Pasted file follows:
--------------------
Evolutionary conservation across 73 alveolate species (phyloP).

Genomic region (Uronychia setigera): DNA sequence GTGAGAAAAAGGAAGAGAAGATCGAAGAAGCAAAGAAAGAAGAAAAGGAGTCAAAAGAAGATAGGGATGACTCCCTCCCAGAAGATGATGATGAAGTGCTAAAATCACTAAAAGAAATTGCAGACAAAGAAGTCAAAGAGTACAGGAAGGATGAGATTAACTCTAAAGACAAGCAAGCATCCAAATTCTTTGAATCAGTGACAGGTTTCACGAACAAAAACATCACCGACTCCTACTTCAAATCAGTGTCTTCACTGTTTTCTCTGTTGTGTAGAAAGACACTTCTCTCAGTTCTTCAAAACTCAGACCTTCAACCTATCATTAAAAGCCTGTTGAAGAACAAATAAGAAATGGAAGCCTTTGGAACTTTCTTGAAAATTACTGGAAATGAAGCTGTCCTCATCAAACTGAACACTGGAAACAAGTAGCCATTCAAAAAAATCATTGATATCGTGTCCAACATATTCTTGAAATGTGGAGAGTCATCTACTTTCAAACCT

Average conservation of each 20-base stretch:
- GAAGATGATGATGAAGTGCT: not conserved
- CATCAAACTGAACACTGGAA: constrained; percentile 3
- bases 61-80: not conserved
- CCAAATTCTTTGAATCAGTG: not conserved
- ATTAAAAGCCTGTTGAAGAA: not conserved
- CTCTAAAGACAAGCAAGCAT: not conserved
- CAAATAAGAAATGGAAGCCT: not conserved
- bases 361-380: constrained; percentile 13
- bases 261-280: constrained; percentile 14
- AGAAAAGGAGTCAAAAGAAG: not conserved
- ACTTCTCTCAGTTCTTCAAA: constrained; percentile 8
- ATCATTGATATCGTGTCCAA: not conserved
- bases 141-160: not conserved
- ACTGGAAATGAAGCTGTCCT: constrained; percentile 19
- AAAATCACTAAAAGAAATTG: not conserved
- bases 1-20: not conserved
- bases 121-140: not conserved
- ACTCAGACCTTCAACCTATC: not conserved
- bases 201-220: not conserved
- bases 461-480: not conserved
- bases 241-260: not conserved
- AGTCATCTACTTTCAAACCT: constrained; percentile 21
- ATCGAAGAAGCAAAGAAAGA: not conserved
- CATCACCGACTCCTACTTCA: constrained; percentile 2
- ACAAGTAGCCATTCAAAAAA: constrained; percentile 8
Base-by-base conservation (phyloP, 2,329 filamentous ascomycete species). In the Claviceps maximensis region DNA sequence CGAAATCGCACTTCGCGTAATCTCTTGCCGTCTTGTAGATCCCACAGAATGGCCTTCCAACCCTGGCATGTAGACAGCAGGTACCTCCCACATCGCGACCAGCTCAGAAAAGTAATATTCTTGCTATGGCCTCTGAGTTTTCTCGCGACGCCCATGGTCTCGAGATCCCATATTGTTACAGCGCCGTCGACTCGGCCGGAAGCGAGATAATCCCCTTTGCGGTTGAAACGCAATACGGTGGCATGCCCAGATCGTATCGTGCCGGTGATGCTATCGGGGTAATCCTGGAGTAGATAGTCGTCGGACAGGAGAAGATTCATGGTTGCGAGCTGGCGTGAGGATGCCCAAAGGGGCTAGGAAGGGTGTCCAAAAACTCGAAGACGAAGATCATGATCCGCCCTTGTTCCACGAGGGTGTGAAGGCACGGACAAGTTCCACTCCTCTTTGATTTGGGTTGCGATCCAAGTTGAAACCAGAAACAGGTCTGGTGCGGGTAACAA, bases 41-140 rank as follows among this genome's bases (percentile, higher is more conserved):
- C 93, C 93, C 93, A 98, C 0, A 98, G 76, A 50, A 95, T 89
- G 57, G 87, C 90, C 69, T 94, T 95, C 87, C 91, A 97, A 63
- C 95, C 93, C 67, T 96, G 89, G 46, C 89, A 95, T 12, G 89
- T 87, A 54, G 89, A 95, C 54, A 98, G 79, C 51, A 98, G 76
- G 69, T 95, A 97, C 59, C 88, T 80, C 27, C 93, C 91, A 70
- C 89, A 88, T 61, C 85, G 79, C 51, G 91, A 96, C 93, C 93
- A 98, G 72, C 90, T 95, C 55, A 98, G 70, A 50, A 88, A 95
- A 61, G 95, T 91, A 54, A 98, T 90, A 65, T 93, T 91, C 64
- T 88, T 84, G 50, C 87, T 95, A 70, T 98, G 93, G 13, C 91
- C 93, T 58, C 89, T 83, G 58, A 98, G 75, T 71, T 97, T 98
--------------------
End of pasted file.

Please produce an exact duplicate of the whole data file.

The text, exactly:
Evolutionary conservation across 73 alveolate species (phyloP).

Genomic region (Uronychia setigera): DNA sequence GTGAGAAAAAGGAAGAGAAGATCGAAGAAGCAAAGAAAGAAGAAAAGGAGTCAAAAGAAGATAGGGATGACTCCCTCCCAGAAGATGATGATGAAGTGCTAAAATCACTAAAAGAAATTGCAGACAAAGAAGTCAAAGAGTACAGGAAGGATGAGATTAACTCTAAAGACAAGCAAGCATCCAAATTCTTTGAATCAGTGACAGGTTTCACGAACAAAAACATCACCGACTCCTACTTCAAATCAGTGTCTTCACTGTTTTCTCTGTTGTGTAGAAAGACACTTCTCTCAGTTCTTCAAAACTCAGACCTTCAACCTATCATTAAAAGCCTGTTGAAGAACAAATAAGAAATGGAAGCCTTTGGAACTTTCTTGAAAATTACTGGAAATGAAGCTGTCCTCATCAAACTGAACACTGGAAACAAGTAGCCATTCAAAAAAATCATTGATATCGTGTCCAACATATTCTTGAAATGTGGAGAGTCATCTACTTTCAAACCT

Average conservation of each 20-base stretch:
- GAAGATGATGATGAAGTGCT: not conserved
- CATCAAACTGAACACTGGAA: constrained; percentile 3
- bases 61-80: not conserved
- CCAAATTCTTTGAATCAGTG: not conserved
- ATTAAAAGCCTGTTGAAGAA: not conserved
- CTCTAAAGACAAGCAAGCAT: not conserved
- CAAATAAGAAATGGAAGCCT: not conserved
- bases 361-380: constrained; percentile 13
- bases 261-280: constrained; percentile 14
- AGAAAAGGAGTCAAAAGAAG: not conserved
- ACTTCTCTCAGTTCTTCAAA: constrained; percentile 8
- ATCATTGATATCGTGTCCAA: not conserved
- bases 141-160: not conserved
- ACTGGAAATGAAGCTGTCCT: constrained; percentile 19
- AAAATCACTAAAAGAAATTG: not conserved
- bases 1-20: not conserved
- bases 121-140: not conserved
- ACTCAGACCTTCAACCTATC: not conserved
- bases 201-220: not conserved
- bases 461-480: not conserved
- bases 241-260: not conserved
- AGTCATCTACTTTCAAACCT: constrained; percentile 21
- ATCGAAGAAGCAAAGAAAGA: not conserved
- CATCACCGACTCCTACTTCA: constrained; percentile 2
- ACAAGTAGCCATTCAAAAAA: constrained; percentile 8
Base-by-base conservation (phyloP, 2,329 filamentous ascomycete species). In the Claviceps maximensis region DNA sequence CGAAATCGCACTTCGCGTAATCTCTTGCCGTCTTGTAGATCCCACAGAATGGCCTTCCAACCCTGGCATGTAGACAGCAGGTACCTCCCACATCGCGACCAGCTCAGAAAAGTAATATTCTTGCTATGGCCTCTGAGTTTTCTCGCGACGCCCATGGTCTCGAGATCCCATATTGTTACAGCGCCGTCGACTCGGCCGGAAGCGAGATAATCCCCTTTGCGGTTGAAACGCAATACGGTGGCATGCCCAGATCGTATCGTGCCGGTGATGCTATCGGGGTAATCCTGGAGTAGATAGTCGTCGGACAGGAGAAGATTCATGGTTGCGAGCTGGCGTGAGGATGCCCAAAGGGGCTAGGAAGGGTGTCCAAAAACTCGAAGACGAAGATCATGATCCGCCCTTGTTCCACGAGGGTGTGAAGGCACGGACAAGTTCCACTCCTCTTTGATTTGGGTTGCGATCCAAGTTGAAACCAGAAACAGGTCTGGTGCGGGTAACAA, bases 41-140 rank as follows among this genome's bases (percentile, higher is more conserved):
- C 93, C 93, C 93, A 98, C 0, A 98, G 76, A 50, A 95, T 89
- G 57, G 87, C 90, C 69, T 94, T 95, C 87, C 91, A 97, A 63
- C 95, C 93, C 67, T 96, G 89, G 46, C 89, A 95, T 12, G 89
- T 87, A 54, G 89, A 95, C 54, A 98, G 79, C 51, A 98, G 76
- G 69, T 95, A 97, C 59, C 88, T 80, C 27, C 93, C 91, A 70
- C 89, A 88, T 61, C 85, G 79, C 51, G 91, A 96, C 93, C 93
- A 98, G 72, C 90, T 95, C 55, A 98, G 70, A 50, A 88, A 95
- A 61, G 95, T 91, A 54, A 98, T 90, A 65, T 93, T 91, C 64
- T 88, T 84, G 50, C 87, T 95, A 70, T 98, G 93, G 13, C 91
- C 93, T 58, C 89, T 83, G 58, A 98, G 75, T 71, T 97, T 98